The Time to Take a Risk


There he is – at the high stakes poker table. The four, six and eight of hearts are face up on the baize. He’s all in. Surely he can’t have the five and seven? Can he? You’ll have to pay to find out…

There he is again. York races. The horses flash past the post. Was that the slightest of smiles? That’s between him and his bookmaker…

Seven o’clock the next morning. As always, the first one into the office. A bank of computer screens. Stock market prices, foreign currency exchange – and the production figures from his factories; the sales figures from his shops. He finishes his black coffee, takes his tablets and settles into another high-risk, high-pressure day. Another typical day for an entrepreneur…

That’s the popular perception of the entrepreneur – someone who loves risk, who needs the adrenalin rush from risk, who even goes out of his way to create risk where none exists.

That’s the popular perception – and in my experience it couldn’t be more wrong.

How can I possibly say that? After all, I run my own business. Most people reading this blog run their own business – or at least have a significant portion of their future prosperity tied up in the success of the business they’re managing.

We’ve all taken risks. We’ve given up the security of the corporate world for the doubtful joy of working until ten o’clock at night and wondering why the person you thought you’d developed a relationship with hasn’t paid his invoice. Maybe some of us have had to tell our families that Christmas won’t be quite so spectacular this year – and spend January explaining to the building society that they’ll need to be patient…

There’s nothing more stressful than running your own business. You put your wealth, your health and your psychological well-being at risk.

But that doesn’t mean that entrepreneurs enjoy risk – and it certainly doesn’t mean that they go out of their way to create risk.

In my experience, the vast majority of entrepreneurs I work with would class themselves as being ‘risk averse.’ And as I wrote last week, that’s one of the key strengths of The Alternative Board – the collective wisdom round a Board table goes a long way to reducing risk, to making sure that you’re aware of all the possible downsides before you press ‘go.’

But there’s something else I notice as the discussion on risk goes round the table. Entrepreneurs define risk differently to other people. The entrepreneurs I work with see a different type of risk. Let me explain by taking you back to Newport Pagnell service station…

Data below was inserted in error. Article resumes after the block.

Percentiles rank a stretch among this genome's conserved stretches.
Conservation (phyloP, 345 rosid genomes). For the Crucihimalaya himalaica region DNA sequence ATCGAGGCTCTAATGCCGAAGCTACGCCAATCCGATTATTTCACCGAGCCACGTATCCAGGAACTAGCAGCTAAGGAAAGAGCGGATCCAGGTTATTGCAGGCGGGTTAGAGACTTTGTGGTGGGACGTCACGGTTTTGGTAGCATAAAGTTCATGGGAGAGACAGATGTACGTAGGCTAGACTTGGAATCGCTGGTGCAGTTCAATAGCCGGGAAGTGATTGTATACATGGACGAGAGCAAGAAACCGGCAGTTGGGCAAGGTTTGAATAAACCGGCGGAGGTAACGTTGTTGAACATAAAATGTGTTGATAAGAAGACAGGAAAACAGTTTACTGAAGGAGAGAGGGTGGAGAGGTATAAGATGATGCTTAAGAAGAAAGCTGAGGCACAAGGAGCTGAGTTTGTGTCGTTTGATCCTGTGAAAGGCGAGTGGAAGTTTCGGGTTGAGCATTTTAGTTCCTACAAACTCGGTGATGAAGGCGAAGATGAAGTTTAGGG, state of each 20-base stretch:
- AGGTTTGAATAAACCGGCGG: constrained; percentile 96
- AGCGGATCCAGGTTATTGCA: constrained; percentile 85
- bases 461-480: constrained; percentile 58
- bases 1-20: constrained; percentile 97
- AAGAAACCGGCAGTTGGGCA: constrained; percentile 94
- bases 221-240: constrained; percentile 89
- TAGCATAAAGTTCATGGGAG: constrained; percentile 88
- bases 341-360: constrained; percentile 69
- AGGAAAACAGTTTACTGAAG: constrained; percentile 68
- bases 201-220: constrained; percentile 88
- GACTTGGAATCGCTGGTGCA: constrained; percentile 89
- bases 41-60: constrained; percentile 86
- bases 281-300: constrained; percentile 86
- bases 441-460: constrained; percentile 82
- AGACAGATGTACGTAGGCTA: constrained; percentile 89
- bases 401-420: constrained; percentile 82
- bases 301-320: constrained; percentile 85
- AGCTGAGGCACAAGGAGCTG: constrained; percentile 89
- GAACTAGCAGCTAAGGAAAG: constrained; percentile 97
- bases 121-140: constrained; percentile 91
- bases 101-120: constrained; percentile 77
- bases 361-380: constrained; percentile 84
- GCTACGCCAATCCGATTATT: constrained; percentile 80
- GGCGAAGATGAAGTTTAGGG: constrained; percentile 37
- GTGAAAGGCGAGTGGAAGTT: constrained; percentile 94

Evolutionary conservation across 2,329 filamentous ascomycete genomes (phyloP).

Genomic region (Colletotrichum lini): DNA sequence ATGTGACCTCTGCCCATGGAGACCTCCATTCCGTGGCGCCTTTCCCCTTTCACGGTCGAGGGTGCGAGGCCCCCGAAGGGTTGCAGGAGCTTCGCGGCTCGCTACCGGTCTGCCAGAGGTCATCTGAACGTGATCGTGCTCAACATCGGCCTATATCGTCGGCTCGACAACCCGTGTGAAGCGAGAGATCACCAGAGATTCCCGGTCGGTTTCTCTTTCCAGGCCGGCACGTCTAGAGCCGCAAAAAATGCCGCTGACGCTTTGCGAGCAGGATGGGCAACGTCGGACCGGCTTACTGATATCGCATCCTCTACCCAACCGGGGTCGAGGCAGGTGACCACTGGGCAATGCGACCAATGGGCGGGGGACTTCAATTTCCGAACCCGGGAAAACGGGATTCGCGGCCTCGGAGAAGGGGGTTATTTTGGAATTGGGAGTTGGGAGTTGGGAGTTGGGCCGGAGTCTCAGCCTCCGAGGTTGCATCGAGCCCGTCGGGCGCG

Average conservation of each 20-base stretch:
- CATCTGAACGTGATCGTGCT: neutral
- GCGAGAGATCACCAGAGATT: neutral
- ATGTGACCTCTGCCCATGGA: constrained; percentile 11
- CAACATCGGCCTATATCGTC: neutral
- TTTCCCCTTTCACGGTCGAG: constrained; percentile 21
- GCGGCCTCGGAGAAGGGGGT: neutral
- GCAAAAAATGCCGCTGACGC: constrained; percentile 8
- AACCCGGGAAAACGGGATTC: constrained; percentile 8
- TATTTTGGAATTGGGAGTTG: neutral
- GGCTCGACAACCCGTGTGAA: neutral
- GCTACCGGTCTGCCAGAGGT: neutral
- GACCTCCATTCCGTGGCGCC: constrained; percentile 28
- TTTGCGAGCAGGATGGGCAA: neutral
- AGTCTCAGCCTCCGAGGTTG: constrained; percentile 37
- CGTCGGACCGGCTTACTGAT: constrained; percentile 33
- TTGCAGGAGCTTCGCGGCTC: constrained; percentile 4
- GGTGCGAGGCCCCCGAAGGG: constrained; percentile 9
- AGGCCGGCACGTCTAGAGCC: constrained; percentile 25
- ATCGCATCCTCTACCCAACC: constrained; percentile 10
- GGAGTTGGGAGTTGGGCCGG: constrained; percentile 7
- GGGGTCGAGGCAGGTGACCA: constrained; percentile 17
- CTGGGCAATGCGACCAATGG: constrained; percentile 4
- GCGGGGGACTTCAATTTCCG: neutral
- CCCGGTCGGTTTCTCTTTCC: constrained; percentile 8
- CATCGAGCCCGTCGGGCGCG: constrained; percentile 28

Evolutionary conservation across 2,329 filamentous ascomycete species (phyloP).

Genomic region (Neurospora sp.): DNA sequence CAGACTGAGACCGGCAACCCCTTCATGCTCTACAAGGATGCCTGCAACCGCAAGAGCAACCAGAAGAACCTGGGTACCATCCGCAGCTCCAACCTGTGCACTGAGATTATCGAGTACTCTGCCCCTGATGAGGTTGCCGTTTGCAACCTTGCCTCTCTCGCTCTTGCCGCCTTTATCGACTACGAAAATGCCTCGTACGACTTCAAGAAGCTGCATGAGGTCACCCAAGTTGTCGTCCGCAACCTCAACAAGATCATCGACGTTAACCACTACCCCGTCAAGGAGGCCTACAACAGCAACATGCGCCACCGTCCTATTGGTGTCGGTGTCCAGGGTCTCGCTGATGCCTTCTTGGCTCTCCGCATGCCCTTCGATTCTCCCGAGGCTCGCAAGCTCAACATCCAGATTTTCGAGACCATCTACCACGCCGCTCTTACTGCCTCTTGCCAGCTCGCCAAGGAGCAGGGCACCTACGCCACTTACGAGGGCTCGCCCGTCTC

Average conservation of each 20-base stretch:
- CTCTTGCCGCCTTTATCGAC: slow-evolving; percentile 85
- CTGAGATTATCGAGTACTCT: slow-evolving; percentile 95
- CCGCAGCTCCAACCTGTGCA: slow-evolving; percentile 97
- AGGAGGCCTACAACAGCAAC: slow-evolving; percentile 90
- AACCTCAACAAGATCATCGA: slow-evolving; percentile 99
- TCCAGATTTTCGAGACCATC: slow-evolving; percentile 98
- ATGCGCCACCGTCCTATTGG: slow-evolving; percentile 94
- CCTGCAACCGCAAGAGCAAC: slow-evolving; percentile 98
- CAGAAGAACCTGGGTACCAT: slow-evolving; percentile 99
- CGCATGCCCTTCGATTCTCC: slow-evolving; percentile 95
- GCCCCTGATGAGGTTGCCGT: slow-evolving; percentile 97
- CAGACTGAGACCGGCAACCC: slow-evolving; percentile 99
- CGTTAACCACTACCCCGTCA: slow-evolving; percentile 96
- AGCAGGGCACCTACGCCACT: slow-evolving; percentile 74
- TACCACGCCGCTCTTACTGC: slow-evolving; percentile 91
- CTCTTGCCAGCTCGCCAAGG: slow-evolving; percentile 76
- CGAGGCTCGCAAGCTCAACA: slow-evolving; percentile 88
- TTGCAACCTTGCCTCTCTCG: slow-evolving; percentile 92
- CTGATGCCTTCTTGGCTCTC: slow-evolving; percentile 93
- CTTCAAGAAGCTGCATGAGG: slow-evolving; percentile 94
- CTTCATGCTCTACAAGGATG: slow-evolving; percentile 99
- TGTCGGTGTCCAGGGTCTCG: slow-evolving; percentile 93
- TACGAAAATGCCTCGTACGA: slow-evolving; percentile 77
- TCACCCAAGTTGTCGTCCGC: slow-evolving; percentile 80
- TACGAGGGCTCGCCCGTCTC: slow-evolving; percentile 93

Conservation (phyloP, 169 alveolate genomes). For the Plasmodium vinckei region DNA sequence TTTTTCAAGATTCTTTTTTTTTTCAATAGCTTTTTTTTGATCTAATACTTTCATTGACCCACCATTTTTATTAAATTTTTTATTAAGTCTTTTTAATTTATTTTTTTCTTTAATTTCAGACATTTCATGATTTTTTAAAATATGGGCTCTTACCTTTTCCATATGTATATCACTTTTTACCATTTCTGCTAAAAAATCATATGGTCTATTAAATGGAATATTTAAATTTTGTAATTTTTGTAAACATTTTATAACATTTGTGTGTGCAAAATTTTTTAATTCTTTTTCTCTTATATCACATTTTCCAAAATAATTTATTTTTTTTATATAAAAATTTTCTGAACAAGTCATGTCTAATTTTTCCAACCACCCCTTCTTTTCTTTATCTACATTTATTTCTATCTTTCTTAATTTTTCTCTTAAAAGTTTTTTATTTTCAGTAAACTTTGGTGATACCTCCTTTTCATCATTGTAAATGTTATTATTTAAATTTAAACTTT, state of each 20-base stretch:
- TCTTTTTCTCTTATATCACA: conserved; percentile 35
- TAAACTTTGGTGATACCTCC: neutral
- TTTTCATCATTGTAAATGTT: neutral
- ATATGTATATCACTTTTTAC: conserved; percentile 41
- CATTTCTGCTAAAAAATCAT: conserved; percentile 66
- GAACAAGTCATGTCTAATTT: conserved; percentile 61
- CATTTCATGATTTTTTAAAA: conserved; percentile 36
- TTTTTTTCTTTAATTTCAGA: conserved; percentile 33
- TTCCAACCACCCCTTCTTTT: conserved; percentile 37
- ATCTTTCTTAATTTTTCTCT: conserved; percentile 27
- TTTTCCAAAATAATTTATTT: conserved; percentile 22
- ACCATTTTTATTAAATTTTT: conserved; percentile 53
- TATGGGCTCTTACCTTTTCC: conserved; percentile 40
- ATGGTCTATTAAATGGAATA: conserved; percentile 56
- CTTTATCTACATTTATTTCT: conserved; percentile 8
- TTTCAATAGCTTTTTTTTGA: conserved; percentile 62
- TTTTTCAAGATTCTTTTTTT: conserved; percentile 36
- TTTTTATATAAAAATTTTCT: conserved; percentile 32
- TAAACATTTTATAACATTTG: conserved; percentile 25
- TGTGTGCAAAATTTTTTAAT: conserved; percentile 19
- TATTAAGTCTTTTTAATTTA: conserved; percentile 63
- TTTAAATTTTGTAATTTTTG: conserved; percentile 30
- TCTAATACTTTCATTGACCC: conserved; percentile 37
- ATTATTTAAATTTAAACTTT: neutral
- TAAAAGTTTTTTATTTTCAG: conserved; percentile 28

I’d finished another identikit motorway breakfast in another identikit service station – and I’d decided to leave the security of the corporate world and start my own business. Doing what? I didn’t know at that time. But come hell or high water, I was going to be my own boss. That meant saying goodbye to security, to my company pension, company car and all the other trappings of being a few rungs up the executive ladder.

And conventional wisdom dictates that I was taking a huge risk in giving all that up.

But if I didn’t start my own business there were far greater risks. Risks I simply couldn’t accept any longer.

The risk that I’d never know if I could have succeeded on my own.

The risk that I’d never really fulfil my potential.

And above all, the risk that someone else could dictate my schedule – and that I might miss seeing my boys grow up.

Almost everyone reading this blog will be able to identify with that. It isn’t conventional risk that the entrepreneur fears. ‘No money? Fine. I had no money when I started. I’ll start again.’ It’s the risk that can’t be quantified. It’s the risk of not fulfilling your potential, the risk of missing your children growing up and, above all, the risk of never knowing if you could have done it or not…

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2 comments

  1. Dick Jennings · July 11, 2014

    Possibly the most perceptive piece you’ve ever written Ed. A really interesting insight.

  2. simonjhudson · July 11, 2014

    I couldn’t agree more.
    There is more to it of course. Do we move AWAY from a high risk situation or TOWARDS a low risk one, for example.
    In my case, to remain doing what I was meant that I had a high risk of becoming deeply unhappy, compromising both my ethics and self belief and ultimately moving out of my then role at a time not of my choosing; the uncertain future of entrepreneurship was the smaller risk, coupled with the self belief (or naiveté if you prefer) that I could make a go of it.

    The risk equation is more sophisticated as well:
    Risk = likelihood x consequence

    As entrepreneurs, we gauge the changes of something happening (coupled with our belief in or ability to influence this chance) strongly coupled with the magnitude of the positive or negative outcome.
    High likelihood + High +ve outcome = do it
    High likelihood + High -ve outcome = Avoid
    High likelihood + low +ve outcome = do it if you have nothing better to do
    High likelihood + High -ve outcome = don’t sweat it
    Low likelihood + Low -ve outcome = Don’t sweat it
    Low likelihood + Low +ve outcome = Don’t sweat it
    Low likelihood + High +ve outcome = Work it to see if you can improve the odds
    Low likelihood + High -ve outcome = Don’t sweat it, but have a backup plan

    Simple. Not that we ever write that lot down, that’s what intuition, experience and chutzpah are for.

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